It’s been well-documented that Harvey Weinstein had spies profile his accusers and critics in an effort to discredit them — and Rosanna Arquette was one of the people targeted. In a new TV special, the actress sees the investigation documents about her for the first time.
“Why would you spy on me, Harvey, unless you were worried because of what you did to me,” Arquette said after reading the paper on camera for the Investigation Discovery’s Harvey Weinstein: ID Breaking Now documentary, which premieres Sunday.
The report said Weinstein suspected “Rosanna is involved in the campaign being waged against him by disseminating fictitious allegations about him to media sources.”
Arquette went on to call out Seth Freedman, the man who put together the report as Weinstein’s spy for the private Israeli intelligence company Black Cube.
“What a piece of sh**,” she said. “Seth Freedman is a piece of sh**.”
Arquette claimed Weinstein tried to make her touch his erect penis after summoning her to his hotel room in the ‘90s — and when she refused, he blackballed her in Hollywood.
She isn’t the only accuser featured in the documentary. Rowena Chiu — Weinstein’s former assistant who alleged that he tried to rape her at a hotel in the ‘90s — also appears on-camera, no longer silenced by a non-disclosure agreement that was in place. Additionally, Tarale Wulff and Katherine Kendall, two aspiring actresses who testified at Weinstein’s recent trial gave interviews in addition to Ambra Gutierrez, who said Weinstein groped her during a business meeting in 2015 and wore a wire to record him for an NYPD investigation.
More than 90 women have accused the former filmmaker of sexual harassment and/or sexual assault. Earlier this year, he was convicted in NYC of forcibly performing oral sex on former Project Runway assistant Mimi Haleyi and raping hairstylist Jessica Mann. Now in prison with a 23-year sentence, he also faces sexual assault charges in California.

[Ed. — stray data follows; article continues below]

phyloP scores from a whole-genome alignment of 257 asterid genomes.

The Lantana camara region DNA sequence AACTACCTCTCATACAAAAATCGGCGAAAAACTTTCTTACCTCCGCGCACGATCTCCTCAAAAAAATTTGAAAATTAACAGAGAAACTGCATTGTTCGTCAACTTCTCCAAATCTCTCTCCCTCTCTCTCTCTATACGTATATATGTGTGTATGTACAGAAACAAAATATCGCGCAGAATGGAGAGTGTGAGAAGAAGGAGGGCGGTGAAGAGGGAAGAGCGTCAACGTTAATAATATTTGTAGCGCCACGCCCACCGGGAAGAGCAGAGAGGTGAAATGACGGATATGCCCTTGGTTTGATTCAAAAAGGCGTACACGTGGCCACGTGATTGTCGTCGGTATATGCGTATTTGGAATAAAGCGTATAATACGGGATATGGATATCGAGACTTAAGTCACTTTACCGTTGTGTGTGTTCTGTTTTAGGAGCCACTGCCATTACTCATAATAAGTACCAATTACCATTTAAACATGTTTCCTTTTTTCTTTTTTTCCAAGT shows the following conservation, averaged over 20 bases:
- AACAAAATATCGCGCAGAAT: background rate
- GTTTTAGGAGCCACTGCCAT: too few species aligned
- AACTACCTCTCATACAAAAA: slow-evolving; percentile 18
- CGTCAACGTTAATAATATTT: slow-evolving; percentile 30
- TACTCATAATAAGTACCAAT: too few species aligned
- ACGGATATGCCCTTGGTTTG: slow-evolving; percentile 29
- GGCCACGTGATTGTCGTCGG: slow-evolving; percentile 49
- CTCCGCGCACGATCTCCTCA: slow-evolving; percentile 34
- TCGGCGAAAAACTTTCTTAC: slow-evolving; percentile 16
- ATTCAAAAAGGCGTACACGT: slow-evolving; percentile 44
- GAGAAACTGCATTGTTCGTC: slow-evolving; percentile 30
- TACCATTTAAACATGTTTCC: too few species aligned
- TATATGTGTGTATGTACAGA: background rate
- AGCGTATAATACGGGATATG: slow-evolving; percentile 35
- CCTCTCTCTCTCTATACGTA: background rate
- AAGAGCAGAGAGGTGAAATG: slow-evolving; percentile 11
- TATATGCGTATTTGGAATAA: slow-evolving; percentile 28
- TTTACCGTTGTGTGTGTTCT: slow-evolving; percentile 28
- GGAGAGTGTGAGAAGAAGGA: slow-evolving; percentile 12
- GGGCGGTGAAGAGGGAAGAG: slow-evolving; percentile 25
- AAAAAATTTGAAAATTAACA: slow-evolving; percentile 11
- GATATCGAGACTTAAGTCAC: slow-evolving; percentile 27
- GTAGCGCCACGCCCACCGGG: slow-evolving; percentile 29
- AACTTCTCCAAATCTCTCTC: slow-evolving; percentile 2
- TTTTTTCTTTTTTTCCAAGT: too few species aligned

For the doc, Freedman gives his first U.S. TV interview, revealing the “hit list” of people Weinstein wanted silenced. The London-based former spy for hire was unrepentant for his role in silencing Weinstein accusers.
“I’m not ashamed of anything I did, no,” Freedman said. “Other people want me to be ashamed of what I did but that’s a very different thing.”
Freedman said he was first approached to do work on Weinstein’s behalf in 2016 when the filmmaker thought his brother, Bob Weinstein, was trying to oust him from The Weinstein Company. His job was to investigate if “there was a plot hatching.” Freedman said he wasn’t initially told of sexual misconduct allegations, but was given a list of men and women who were allegedly smearing Weinstein’s name.
“This list gradually grew and grew to what we’ve got here which is a list of 91 names,” Freedman said. “And when it grows to 91 people, you realize this is a guy with raging paranoia.”
According to the network, the documentary also features interviews with Weinstein’s lawyers.
A spokesperson for Weinstein didn’t immediately have a comment — as Weinstein is incarcerated in Upstate New York — but we will update this story if one is provided.
Harvey Weinstein: ID Breaking Now premieres Sunday, April 12 at 10 p.m. on Investigation Discovery.
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